Microblogging site Twitter is preparing to open an office in London as it faces potential legal sanctions after users flouted a UK super-injunction granted to a Premier League footballer.
The sports star applied for the super-injunction to prevent his name being published in connection with an affair with Big Brother contestant Imogen Thomas, but thousands of Twitter users have named him in posts.
Despite being sued by the footballer, Twitter is advertising several positions in the UK, including an account executive and a communications manager, according to The Telegraph.
But lawyers have indicated that, if Twitter opens an office in the UK, it may find itself more tightly bound by Britain's strict libel laws, the paper said.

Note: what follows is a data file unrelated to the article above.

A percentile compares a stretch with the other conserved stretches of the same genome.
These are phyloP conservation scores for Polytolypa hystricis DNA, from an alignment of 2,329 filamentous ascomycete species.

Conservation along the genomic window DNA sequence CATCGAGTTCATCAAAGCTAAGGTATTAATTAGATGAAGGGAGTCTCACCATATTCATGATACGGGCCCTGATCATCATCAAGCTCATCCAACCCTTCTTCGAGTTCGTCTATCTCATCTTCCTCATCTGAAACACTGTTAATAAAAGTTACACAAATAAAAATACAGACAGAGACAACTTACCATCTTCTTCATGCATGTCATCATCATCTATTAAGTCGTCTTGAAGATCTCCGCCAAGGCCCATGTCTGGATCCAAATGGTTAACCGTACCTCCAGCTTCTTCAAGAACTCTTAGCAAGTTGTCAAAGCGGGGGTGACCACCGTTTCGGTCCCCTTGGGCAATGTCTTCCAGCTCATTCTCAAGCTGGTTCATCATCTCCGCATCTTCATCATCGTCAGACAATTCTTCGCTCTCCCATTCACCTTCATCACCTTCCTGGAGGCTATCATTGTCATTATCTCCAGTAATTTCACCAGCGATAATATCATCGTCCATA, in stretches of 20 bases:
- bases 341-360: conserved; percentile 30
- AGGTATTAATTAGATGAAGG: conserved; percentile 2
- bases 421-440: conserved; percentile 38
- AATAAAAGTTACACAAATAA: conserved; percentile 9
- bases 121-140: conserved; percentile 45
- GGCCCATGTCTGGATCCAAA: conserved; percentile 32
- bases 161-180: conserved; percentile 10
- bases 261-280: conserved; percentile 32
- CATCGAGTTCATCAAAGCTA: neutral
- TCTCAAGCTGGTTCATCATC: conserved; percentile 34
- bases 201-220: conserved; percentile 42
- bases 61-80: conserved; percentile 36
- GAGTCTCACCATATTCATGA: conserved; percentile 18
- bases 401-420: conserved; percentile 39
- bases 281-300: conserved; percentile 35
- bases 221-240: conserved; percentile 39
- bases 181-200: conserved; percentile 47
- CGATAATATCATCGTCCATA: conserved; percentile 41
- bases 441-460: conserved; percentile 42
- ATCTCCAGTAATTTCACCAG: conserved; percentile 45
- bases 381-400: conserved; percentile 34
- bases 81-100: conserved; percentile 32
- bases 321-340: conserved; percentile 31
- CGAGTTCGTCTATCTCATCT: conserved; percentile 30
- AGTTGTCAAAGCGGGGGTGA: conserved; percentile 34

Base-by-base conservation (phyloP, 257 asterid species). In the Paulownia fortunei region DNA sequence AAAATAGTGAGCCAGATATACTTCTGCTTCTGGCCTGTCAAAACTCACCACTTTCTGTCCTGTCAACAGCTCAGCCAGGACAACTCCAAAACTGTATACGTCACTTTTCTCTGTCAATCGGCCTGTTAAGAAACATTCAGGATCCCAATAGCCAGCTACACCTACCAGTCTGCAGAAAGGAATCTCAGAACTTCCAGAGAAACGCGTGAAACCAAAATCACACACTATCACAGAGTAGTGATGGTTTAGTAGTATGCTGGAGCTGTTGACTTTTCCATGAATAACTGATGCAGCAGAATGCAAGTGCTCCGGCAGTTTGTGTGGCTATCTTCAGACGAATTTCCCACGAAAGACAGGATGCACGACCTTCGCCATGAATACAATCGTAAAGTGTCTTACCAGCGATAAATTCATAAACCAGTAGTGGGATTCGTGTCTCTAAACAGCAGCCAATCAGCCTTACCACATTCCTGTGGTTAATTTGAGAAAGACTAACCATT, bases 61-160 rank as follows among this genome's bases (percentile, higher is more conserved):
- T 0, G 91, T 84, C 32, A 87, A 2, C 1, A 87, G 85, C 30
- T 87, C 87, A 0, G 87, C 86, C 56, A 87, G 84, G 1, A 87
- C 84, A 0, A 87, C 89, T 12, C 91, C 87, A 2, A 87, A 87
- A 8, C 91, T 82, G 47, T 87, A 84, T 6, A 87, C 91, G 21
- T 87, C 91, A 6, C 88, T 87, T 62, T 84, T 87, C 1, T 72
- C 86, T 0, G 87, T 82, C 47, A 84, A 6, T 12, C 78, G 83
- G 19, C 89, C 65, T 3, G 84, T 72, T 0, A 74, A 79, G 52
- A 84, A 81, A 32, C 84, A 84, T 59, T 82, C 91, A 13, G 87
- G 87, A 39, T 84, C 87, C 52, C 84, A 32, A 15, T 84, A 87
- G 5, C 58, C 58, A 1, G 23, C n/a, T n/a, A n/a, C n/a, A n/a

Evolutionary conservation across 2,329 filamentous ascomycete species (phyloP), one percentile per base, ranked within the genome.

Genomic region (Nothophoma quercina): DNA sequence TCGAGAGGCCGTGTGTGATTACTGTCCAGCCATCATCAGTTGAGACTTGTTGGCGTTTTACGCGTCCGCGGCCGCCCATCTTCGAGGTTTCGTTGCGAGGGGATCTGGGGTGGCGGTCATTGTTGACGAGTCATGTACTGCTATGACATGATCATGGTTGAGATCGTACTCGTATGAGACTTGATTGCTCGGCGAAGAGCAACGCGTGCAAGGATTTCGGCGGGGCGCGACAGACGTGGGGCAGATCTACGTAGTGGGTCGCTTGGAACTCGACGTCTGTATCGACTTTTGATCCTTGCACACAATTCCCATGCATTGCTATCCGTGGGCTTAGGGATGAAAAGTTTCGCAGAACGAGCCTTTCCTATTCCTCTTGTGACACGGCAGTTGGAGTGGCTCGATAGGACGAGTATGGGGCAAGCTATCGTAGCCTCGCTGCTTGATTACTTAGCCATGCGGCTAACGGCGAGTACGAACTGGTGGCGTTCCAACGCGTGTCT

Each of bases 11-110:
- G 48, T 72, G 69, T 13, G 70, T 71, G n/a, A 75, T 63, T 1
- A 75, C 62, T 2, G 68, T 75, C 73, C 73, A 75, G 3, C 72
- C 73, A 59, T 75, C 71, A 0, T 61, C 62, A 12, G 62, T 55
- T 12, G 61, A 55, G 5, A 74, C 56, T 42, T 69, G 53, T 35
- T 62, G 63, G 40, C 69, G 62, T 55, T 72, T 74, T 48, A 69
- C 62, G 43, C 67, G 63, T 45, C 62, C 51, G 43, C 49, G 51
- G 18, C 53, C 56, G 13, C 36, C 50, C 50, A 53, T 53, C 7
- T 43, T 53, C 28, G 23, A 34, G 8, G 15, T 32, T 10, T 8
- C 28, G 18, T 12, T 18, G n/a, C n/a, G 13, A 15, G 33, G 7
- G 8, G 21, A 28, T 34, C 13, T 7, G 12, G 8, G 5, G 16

In the past, Twitter has argued that, because it is based in the US, it abides by US law and any legal challenges would have to be made under the US Communications Decency Act.
In terms of the Act, web companies are not liable for what their users post, which means the Twitter posts about the footballer would be considered legal in the US.
But the issue gets murkier across borders, says the New York Times.
In a report issued last week, the UK's most senior judge, Lord Chief Justice, Igor Judge, said that people who flout injunctions online could be liable, the paper noted.
He said ways had to be found to prevent the misuse of modern technology.